One of Coinbase's earliest users was hell-bent on working for the company.
He emailed his 90-page undergraduate thesis to Coinbase's founders, hoping to be interviewed.
"I literally cold emailed jobs@coinbase and said, 'I love bitcoin. Here's my thesis. I'll do any job'."
Olaf Carlson-Wee, the founder of a cryptocurrency hedge fund, was the first employee at the biggest US bitcoin exchange, Coinbase.
After graduating from New York's Vassar College with an undergraduate degree in Sociology, Carlson-Wee decided to send an "annoyingly long" cold email to Coinbase's founders.
He detailed his hiring experience in a 2016 interview with startup accelerator, Y Combinator.
As one of Coinbase's earliest users, Carlson-Wee grew determined to work with the company. He sent his roughly 90-page undergraduate thesis on "Bitcoin and the larger implications of open source finance" to the founders, hoping to land an interview.
"I literally cold emailed jobs@coinbase and said, 'I love bitcoin. Here's my thesis. I'll do any job'," he said.
About five minutes after his email, Carlson-Wee heard back from one of the cofounders, Fred Ehrsam, who asked if they could hop on a Skype call.
They chatted for about 20 minutes, and the crypto enthusiast was asked to come prepared with two presentations at an in-person interview in San Francisco.
"The first should explain something complicated you know very well. The second should outline your vision for Coinbase," Carlson-Wee said he was told.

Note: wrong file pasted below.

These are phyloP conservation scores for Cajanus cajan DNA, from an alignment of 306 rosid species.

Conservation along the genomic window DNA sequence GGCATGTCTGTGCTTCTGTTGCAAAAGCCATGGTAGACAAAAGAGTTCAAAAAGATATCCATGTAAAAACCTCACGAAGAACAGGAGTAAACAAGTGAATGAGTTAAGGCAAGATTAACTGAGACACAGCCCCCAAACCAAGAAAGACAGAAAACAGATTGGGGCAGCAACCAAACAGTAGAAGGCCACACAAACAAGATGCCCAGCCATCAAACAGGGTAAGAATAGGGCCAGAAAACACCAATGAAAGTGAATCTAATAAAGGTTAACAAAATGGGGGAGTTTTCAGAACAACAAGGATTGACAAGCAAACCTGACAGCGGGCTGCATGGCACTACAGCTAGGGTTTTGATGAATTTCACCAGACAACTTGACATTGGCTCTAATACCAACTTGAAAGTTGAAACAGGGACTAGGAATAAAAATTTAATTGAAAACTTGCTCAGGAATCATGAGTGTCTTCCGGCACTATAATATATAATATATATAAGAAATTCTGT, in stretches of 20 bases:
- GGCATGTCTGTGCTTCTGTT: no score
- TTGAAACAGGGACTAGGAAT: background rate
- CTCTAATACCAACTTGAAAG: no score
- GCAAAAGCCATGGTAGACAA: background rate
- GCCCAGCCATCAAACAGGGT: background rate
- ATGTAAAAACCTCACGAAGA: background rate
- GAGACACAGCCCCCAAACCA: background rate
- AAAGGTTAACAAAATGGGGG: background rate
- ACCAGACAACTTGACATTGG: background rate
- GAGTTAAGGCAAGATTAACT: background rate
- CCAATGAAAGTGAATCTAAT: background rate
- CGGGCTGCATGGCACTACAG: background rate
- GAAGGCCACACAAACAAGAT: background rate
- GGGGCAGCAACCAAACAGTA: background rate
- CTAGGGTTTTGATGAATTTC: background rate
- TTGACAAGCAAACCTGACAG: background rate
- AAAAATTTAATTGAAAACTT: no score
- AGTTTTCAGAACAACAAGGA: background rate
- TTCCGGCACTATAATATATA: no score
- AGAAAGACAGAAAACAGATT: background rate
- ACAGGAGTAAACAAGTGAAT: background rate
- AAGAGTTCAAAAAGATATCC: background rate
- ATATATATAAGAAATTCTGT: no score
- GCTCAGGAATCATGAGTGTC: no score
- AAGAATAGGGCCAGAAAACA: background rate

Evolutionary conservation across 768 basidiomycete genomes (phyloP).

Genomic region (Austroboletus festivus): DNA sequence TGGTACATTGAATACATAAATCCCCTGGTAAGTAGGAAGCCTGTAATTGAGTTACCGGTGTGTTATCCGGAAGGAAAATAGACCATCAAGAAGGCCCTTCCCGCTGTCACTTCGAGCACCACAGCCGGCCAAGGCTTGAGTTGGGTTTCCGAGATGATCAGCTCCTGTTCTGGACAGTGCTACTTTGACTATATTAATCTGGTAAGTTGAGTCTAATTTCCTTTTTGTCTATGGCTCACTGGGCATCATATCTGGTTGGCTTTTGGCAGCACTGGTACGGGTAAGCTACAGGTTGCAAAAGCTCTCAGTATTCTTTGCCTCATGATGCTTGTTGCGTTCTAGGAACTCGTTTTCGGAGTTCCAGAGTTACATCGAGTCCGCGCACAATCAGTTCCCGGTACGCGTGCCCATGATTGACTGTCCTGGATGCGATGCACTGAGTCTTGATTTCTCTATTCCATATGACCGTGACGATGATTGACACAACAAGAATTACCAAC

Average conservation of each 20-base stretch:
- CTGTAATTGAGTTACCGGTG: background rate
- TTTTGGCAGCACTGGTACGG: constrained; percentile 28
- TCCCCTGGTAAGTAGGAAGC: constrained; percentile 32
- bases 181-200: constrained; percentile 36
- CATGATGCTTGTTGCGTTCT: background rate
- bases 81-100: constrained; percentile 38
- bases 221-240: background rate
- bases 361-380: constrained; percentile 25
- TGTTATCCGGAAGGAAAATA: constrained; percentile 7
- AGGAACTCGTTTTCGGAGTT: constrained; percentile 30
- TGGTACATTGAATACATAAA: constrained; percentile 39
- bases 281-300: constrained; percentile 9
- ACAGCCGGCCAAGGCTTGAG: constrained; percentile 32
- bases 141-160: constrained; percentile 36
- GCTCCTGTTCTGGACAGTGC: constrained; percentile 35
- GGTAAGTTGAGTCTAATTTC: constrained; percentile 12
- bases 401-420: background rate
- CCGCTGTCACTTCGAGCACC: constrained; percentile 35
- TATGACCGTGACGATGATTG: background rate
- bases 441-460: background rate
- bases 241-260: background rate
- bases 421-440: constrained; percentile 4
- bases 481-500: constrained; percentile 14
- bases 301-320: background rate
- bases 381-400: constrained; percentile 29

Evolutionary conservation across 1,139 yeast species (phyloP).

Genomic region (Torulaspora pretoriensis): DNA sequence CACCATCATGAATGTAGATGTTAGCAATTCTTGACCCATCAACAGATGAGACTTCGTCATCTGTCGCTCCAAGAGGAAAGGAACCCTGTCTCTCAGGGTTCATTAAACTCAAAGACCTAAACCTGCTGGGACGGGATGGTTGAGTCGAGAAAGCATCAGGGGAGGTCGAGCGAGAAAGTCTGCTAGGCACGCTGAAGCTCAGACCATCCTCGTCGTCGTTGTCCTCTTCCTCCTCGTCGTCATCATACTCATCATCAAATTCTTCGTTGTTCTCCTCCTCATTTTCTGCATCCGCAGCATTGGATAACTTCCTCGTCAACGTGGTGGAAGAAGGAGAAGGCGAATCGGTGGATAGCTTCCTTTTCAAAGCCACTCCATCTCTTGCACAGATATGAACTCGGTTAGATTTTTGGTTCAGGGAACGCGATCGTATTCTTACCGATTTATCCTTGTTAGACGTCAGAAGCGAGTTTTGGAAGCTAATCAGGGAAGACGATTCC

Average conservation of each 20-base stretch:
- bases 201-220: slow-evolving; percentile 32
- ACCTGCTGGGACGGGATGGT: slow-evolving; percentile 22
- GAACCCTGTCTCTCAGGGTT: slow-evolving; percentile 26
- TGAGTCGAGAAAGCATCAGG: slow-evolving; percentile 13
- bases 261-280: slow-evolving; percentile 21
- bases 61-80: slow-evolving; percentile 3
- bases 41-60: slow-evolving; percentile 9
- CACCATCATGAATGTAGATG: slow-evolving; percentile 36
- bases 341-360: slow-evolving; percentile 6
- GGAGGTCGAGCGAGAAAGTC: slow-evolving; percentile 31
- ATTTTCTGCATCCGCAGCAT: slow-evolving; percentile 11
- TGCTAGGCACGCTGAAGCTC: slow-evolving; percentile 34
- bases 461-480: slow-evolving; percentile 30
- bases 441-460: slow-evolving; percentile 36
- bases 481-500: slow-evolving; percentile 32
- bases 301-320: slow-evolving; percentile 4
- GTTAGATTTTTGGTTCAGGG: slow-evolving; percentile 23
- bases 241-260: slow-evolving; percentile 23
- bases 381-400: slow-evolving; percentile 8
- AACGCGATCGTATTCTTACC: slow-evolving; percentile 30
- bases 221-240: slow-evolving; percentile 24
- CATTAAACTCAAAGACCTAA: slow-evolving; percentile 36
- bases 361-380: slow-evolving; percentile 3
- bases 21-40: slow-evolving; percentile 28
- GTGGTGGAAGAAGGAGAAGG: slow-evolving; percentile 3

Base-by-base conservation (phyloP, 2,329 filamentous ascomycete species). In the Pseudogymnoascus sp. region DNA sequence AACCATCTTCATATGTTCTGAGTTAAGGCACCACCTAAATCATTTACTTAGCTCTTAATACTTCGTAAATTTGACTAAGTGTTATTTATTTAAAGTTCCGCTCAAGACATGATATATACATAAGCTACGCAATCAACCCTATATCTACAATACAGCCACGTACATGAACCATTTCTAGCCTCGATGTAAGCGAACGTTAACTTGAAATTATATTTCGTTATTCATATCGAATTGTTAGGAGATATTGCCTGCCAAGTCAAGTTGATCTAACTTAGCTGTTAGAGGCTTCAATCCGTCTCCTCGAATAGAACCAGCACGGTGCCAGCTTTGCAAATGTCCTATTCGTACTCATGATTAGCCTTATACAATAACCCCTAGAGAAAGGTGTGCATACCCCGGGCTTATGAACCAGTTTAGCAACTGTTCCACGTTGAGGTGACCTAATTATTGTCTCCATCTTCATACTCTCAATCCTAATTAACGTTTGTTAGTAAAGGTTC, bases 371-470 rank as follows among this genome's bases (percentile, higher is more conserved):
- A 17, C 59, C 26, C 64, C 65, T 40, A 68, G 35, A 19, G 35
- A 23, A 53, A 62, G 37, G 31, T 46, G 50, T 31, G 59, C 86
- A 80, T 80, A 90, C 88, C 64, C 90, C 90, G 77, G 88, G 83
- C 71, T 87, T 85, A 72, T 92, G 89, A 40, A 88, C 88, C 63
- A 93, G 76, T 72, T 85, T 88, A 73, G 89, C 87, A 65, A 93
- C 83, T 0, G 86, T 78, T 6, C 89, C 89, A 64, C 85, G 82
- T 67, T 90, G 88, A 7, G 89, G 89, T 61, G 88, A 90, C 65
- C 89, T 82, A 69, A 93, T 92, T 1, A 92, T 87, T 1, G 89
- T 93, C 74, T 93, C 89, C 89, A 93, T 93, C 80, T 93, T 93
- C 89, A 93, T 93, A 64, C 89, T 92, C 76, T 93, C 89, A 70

He said his first presentation was on the pharmacological induction of lucid dreams and the second was on his high-level strategy for Coinbase with a focus on security.
"My strategy was to clean up PR problems, but focus 100% on security. Bad customer experiences will eventually be forgotten, but a security incident will not be forgotten."
He was then asked to tackle a "really brutal mathematics problem" while Ehrsam went to talk over the hiring decision with the second cofounder, Brian Armstrong.
Carlson-Wee said he figured out the problem way faster than he would have expected. He was then grilled by Armstrong for another hour with questions like "What do you wanna do with your life?," "What drives you as a person?," and "What's a belief you have that is extremely unpopular?"
Four days later, he was asked to work a two-week paid trial in customer support and eventually landed a formal job offer. "I did customer support by myself until we had 250,000 users. It was a marathon. It was like 12-hour days of fast replying," he said.
During his three-year stint at Coinbase, Carlson-Wee's $50,000 starting salary was paid entirely in bitcoin, according to the Wall Street Journal. It is unclear how much bitcoin he currently owns.
He now runs his own crypto hedge fund called Polychain Capital, managing assets worth more than $300 million, that has secured investments from Coinbase's Ehrsam and venture capitalists like Sequoia Capital and Founders Fund.
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